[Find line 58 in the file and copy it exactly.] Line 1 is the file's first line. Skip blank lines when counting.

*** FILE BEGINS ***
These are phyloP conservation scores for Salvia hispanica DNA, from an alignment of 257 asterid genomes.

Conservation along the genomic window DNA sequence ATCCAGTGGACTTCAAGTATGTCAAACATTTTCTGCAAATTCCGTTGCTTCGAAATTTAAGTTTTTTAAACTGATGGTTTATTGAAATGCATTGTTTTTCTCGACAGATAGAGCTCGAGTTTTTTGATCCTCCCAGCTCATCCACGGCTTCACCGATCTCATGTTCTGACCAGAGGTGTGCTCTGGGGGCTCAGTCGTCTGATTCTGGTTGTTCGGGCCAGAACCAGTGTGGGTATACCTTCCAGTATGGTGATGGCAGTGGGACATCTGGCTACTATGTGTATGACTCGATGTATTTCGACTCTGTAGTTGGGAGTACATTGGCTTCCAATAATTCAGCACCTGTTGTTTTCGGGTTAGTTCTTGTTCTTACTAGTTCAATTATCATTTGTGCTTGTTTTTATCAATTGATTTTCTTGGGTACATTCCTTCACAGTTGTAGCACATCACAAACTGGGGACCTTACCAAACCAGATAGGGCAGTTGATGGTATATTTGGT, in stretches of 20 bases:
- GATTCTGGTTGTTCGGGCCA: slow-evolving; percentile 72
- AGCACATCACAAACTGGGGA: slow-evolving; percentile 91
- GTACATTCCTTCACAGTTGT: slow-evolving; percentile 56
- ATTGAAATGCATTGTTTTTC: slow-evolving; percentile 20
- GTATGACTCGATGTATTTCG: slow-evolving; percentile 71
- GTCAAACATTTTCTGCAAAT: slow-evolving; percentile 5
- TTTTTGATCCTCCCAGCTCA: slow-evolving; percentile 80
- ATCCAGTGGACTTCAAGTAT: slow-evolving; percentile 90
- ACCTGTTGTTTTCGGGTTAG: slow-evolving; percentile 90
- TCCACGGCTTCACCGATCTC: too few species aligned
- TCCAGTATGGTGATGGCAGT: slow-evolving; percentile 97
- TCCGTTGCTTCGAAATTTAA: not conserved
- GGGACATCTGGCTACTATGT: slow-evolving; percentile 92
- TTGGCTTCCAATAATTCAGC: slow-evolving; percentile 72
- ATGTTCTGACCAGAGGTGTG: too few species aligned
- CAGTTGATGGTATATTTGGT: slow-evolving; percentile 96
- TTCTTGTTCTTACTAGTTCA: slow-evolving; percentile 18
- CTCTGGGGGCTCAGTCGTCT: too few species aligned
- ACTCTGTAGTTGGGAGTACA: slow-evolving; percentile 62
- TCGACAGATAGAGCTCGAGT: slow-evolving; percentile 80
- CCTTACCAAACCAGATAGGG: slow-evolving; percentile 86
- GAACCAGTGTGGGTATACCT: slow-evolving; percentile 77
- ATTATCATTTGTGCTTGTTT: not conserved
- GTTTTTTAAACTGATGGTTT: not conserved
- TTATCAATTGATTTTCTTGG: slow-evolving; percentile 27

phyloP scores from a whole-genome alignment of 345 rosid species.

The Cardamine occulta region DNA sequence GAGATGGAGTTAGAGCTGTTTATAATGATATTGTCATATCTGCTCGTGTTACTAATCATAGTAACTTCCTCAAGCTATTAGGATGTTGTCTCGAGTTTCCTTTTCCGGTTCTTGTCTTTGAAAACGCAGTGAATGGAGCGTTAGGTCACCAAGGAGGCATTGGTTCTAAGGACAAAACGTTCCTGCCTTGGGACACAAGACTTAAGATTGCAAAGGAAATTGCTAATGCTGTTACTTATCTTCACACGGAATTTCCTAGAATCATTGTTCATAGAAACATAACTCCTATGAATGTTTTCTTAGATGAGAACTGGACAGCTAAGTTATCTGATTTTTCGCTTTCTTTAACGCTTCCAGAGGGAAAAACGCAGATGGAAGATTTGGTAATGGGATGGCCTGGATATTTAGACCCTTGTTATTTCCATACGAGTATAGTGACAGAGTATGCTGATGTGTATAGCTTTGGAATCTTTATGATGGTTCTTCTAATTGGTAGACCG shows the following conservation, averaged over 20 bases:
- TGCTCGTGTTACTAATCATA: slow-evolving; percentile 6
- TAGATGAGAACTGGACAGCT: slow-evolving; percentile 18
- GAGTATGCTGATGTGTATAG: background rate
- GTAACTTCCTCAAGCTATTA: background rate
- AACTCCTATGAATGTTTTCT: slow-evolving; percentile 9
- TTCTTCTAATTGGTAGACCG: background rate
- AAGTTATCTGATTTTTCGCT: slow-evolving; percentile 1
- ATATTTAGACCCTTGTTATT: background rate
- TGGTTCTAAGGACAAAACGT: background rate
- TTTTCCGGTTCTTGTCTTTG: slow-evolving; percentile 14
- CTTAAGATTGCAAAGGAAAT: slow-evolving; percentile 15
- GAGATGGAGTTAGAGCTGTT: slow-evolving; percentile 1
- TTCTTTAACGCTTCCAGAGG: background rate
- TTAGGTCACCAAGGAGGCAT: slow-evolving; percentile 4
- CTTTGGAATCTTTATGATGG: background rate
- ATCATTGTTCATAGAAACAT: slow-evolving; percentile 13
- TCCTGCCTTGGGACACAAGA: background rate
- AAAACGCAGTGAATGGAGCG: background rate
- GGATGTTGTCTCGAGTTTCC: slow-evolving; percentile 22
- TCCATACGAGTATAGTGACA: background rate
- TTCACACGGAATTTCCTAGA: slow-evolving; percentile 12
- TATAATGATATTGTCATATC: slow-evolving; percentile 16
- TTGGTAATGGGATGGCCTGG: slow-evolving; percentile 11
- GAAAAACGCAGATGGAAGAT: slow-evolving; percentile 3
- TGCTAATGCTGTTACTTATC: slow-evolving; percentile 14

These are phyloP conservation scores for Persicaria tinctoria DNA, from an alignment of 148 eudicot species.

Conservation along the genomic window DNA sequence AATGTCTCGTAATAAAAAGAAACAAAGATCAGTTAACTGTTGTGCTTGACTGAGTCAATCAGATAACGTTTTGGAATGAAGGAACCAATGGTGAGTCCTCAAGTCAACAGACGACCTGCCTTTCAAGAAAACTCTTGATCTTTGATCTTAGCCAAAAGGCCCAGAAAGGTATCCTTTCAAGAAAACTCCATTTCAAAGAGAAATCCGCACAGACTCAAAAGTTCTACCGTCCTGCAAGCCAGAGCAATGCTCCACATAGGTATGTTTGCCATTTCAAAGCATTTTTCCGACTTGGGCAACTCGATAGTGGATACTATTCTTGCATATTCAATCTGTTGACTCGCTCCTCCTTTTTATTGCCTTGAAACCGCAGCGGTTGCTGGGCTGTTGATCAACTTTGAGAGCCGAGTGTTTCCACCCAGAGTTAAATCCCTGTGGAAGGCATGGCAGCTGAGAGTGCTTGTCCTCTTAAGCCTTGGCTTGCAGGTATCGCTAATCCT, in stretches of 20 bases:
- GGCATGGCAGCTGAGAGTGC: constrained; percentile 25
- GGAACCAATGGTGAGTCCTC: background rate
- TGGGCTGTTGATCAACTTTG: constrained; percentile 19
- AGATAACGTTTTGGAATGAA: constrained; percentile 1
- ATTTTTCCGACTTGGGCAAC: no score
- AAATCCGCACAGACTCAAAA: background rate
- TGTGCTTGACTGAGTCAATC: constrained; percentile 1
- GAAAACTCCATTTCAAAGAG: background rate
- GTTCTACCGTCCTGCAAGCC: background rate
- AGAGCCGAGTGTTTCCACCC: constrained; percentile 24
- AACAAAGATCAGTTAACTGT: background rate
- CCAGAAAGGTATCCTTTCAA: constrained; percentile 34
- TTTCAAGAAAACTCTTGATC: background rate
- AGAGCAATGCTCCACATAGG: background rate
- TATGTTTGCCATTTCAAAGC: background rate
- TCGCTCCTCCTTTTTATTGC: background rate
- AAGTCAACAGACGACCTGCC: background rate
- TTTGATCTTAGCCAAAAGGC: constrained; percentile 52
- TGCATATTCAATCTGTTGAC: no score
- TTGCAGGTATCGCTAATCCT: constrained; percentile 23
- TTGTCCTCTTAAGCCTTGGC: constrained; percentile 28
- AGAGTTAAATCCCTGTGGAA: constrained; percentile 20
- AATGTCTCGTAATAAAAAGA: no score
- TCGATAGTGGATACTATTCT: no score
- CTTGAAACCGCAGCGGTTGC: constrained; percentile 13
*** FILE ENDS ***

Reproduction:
- GGAACCAATGGTGAGTCCTC: background rate